The JFNA stated that this new campaign would seek to influence “civic leaders,” and said that it would be fully staffed and “up and running” by 1 January 2011.
According to their recent tax forms, the JFNA’s investment of $6 million in this new campaign should not be a financial burden — they listed more than $197 million in total assets between June 2009 and June 2010 (Return of organization exempt from income tax, 2009, 2009-2010 [PDF]).
The fact that these enormous, well-funded Israeli advocacy organizations have turned their attention to a singular, modest children’s art exhibition in Oakland highlights the Israeli lobbies’ tireless efforts to silence Palestinian expression. Deborah Agre of MECA agreed, saying that “no fight is too small” for these groups.
MECA’s Barbara Lubin added that the attack on this children’s art show is just one in a long line of such campaigns.
“But this is particularly saddening to me because these are voices of children,” Lubin said. “And as I said to the head of the board of directors at the museum, MECA loses, MOCHA loses, but more importantly, the children from Gaza lose the most. They’ve always been the ones to lose the most. Not only do they have to live through these bombings and the siege, but then when they try to express their experiences through art, they’re shut down.”
“There’s only one winner in all of this,” Lubin added, “And that is the Zionist lobby who intimidate, harass and do everything they can to make it impossible for people to have these kinds of exhibits.”
MOCHA’s board of directors: supporting all children, or just some?
According to its tax documents, accessed from public records, it is clear that MOCHA is a grassroots organization highly dependent on funding from outside grants and foundations. MOCHA listed just over $700,000 in contributions and grants in 2009 — whereas salaries and employee benefits accounted for approximately double that amount. Their fee-based children’s art programs bring in additional revenue of just under $1 million for that year.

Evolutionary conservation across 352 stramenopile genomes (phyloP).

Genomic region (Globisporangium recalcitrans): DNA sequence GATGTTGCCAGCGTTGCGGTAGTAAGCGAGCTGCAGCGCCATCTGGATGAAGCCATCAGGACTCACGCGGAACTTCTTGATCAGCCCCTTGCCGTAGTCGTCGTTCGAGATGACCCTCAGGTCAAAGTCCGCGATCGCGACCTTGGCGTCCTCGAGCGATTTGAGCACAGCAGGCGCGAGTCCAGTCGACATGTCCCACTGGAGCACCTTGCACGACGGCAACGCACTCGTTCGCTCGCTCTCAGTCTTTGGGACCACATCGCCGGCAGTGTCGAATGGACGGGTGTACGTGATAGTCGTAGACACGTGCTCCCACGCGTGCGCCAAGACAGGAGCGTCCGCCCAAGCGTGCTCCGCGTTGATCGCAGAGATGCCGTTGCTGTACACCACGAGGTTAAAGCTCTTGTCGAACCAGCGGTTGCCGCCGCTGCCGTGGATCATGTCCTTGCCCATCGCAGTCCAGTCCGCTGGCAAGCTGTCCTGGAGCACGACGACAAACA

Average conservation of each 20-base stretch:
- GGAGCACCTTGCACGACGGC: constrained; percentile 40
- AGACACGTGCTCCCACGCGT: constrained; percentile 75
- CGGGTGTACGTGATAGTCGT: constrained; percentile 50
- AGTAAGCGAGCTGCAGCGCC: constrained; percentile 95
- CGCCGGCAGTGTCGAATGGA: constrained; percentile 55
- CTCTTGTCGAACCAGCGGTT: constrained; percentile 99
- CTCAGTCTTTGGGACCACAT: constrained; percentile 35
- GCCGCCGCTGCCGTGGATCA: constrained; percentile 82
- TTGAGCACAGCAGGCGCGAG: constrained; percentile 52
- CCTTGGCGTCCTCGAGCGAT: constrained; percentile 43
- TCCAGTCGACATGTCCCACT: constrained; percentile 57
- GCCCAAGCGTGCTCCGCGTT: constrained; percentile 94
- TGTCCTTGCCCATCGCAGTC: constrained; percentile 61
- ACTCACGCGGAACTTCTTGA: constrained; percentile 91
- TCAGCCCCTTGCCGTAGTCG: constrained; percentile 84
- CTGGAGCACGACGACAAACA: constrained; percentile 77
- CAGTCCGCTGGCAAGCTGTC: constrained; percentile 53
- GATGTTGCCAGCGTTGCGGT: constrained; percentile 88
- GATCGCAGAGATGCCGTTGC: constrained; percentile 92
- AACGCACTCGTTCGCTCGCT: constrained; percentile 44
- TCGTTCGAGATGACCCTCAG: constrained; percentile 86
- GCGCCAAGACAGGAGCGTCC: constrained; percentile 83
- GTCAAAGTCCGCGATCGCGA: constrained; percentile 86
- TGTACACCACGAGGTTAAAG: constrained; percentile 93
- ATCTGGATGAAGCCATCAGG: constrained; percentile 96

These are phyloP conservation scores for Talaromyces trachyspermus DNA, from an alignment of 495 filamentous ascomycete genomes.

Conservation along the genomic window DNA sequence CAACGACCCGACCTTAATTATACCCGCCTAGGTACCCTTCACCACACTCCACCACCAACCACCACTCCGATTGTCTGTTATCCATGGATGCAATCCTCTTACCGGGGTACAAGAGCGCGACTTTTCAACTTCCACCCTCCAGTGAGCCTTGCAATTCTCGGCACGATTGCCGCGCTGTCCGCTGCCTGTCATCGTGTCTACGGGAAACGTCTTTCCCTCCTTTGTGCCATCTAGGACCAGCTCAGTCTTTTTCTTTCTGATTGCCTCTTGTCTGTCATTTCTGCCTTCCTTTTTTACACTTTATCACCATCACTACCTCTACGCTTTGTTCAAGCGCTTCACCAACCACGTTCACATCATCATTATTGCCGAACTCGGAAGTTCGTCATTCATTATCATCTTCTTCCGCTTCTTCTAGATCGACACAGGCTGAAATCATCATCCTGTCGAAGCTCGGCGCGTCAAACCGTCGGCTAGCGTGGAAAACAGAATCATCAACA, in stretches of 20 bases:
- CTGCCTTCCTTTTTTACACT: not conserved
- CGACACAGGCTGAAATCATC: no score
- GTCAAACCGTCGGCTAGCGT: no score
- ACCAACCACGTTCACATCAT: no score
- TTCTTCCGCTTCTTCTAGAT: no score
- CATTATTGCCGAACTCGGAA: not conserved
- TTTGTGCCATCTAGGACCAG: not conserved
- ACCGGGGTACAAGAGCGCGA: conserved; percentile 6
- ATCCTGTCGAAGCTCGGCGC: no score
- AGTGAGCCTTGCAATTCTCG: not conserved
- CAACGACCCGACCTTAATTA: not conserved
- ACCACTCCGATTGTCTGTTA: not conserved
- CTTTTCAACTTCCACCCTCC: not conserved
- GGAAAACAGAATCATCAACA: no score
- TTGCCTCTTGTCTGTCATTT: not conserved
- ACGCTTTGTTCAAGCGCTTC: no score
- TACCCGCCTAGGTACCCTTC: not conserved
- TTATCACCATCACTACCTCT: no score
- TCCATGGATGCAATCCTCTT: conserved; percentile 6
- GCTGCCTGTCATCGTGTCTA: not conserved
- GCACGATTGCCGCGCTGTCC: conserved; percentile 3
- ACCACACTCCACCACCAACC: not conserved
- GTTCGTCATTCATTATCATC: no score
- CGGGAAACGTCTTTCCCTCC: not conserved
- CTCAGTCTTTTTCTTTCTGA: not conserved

If pro-Israel lobbyists indeed placed threatening calls to foundations that support MOCHA, it is understandable that they could feel frightened by the potential loss of money for the next fiscal year and would therefore bend to pressure by these outside groups. But MOCHA may have violated its own mission statement in doing so. On its tax forms, MOCHA states its mission is “to ensure that the arts are a fundamental part of the lives of all children.”
Ziad Abbas said that it’s wrong for the board of directors to put conditions on that support. “Do they really support all children, or just certain ones? Certainly, in this situation, the Palestinian children who made this artwork are not being supported at all,” he remarked.
The Electronic Intifada asked whether the children in Gaza had been informed that their exhibition was shut down, and what their reaction was to the news. Abbas explained that he had just received a call from one of the young artists in Gaza who saw MECA’s press release on the Internet that explained that the show was canceled.
“He was extremely disappointed, and the other children were obviously shocked and sad as well,” Abbas replied. “It’s upsetting to them to hear that a children’s art museum across the world decided that their personal [narratives] are offensive, and then silenced their voices and artwork. When you hear about an art museum that has violated its own mission to censor children’s artwork and children’s artistic expression, it’s extremely disappointing.”
Community support is out in force
Following Thursday’s announcement by the MOCHA board of directors, MECA has been flooded with phone calls and emails from supporters not only just across the Bay Area but worldwide who are appalled at the shutting down of the children’s art show. And Lubin said that while outrage at the museum is understandable, the institution is not the enemy.
“MOCHA is very dear to our hearts,” Lubin emphasized. “We love this organization and respect the work they do. It’s an essential institution in the Bay Area. Our anger is not at the people who work at MOCHA; rather, our anger is at the board who do not have the courage to stand up to this kind of intimidation from the pro-Israel groups. We’re asking people to direct their anger at the board and at the Zionist organizations who do this kind of muzzling. But certainly not at the organization itself.”
MECA has started an email action campaign in an effort to counter-pressure the board of directors with support and gratitude for hosting the Palestinian children’s artwork. They are also asking people to come to the gallery on 24 September, on the planned opening day of the exhibition, in a show of support for the show even if it remains canceled.
Meanwhile, Lubin and the MECA staff are busy figuring out alternative venues for the exhibition.
“We’re not sure where the show will be yet, but we’ll continue to work on seeing that these voices are heard and that these pictures are shown. People want to do something, and have been offering space in their homes, shops and even in schools,” Abbas said. “They won’t shut down these children’s voices.”
Nora Barrows-Friedman is an award-winning independent journalist, and is a staff writer and editor for The Electronic Intifada. She also writes for Inter Press Service, Al Jazeera, Truthout and other outlets, and regularly reports from Palestine.